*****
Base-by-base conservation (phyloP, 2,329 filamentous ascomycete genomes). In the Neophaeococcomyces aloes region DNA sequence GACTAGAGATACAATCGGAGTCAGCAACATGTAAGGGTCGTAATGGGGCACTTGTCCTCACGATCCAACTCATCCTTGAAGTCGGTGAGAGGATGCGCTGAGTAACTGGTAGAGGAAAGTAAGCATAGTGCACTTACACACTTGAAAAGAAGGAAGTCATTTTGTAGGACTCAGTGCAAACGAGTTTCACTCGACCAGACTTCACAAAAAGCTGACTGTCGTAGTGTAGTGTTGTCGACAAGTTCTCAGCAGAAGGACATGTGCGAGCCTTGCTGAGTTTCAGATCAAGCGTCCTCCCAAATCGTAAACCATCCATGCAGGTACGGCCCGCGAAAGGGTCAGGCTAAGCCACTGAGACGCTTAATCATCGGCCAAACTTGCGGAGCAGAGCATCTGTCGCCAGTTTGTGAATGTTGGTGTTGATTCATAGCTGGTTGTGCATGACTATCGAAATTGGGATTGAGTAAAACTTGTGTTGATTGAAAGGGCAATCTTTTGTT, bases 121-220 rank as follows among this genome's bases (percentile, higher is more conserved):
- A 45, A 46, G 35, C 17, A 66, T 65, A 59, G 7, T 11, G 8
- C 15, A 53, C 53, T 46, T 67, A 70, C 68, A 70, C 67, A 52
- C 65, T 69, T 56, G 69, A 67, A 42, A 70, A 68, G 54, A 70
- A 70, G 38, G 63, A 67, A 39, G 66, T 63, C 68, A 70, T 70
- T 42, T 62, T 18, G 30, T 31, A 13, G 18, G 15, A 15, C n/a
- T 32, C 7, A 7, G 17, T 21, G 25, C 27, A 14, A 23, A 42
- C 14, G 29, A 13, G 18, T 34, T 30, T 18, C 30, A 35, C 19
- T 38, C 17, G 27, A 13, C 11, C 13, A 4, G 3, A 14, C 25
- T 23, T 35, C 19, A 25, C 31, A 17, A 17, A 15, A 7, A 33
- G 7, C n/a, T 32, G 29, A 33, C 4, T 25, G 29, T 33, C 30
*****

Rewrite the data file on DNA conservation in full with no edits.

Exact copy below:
Base-by-base conservation (phyloP, 2,329 filamentous ascomycete genomes). In the Neophaeococcomyces aloes region DNA sequence GACTAGAGATACAATCGGAGTCAGCAACATGTAAGGGTCGTAATGGGGCACTTGTCCTCACGATCCAACTCATCCTTGAAGTCGGTGAGAGGATGCGCTGAGTAACTGGTAGAGGAAAGTAAGCATAGTGCACTTACACACTTGAAAAGAAGGAAGTCATTTTGTAGGACTCAGTGCAAACGAGTTTCACTCGACCAGACTTCACAAAAAGCTGACTGTCGTAGTGTAGTGTTGTCGACAAGTTCTCAGCAGAAGGACATGTGCGAGCCTTGCTGAGTTTCAGATCAAGCGTCCTCCCAAATCGTAAACCATCCATGCAGGTACGGCCCGCGAAAGGGTCAGGCTAAGCCACTGAGACGCTTAATCATCGGCCAAACTTGCGGAGCAGAGCATCTGTCGCCAGTTTGTGAATGTTGGTGTTGATTCATAGCTGGTTGTGCATGACTATCGAAATTGGGATTGAGTAAAACTTGTGTTGATTGAAAGGGCAATCTTTTGTT, bases 121-220 rank as follows among this genome's bases (percentile, higher is more conserved):
- A 45, A 46, G 35, C 17, A 66, T 65, A 59, G 7, T 11, G 8
- C 15, A 53, C 53, T 46, T 67, A 70, C 68, A 70, C 67, A 52
- C 65, T 69, T 56, G 69, A 67, A 42, A 70, A 68, G 54, A 70
- A 70, G 38, G 63, A 67, A 39, G 66, T 63, C 68, A 70, T 70
- T 42, T 62, T 18, G 30, T 31, A 13, G 18, G 15, A 15, C n/a
- T 32, C 7, A 7, G 17, T 21, G 25, C 27, A 14, A 23, A 42
- C 14, G 29, A 13, G 18, T 34, T 30, T 18, C 30, A 35, C 19
- T 38, C 17, G 27, A 13, C 11, C 13, A 4, G 3, A 14, C 25
- T 23, T 35, C 19, A 25, C 31, A 17, A 17, A 15, A 7, A 33
- G 7, C n/a, T 32, G 29, A 33, C 4, T 25, G 29, T 33, C 30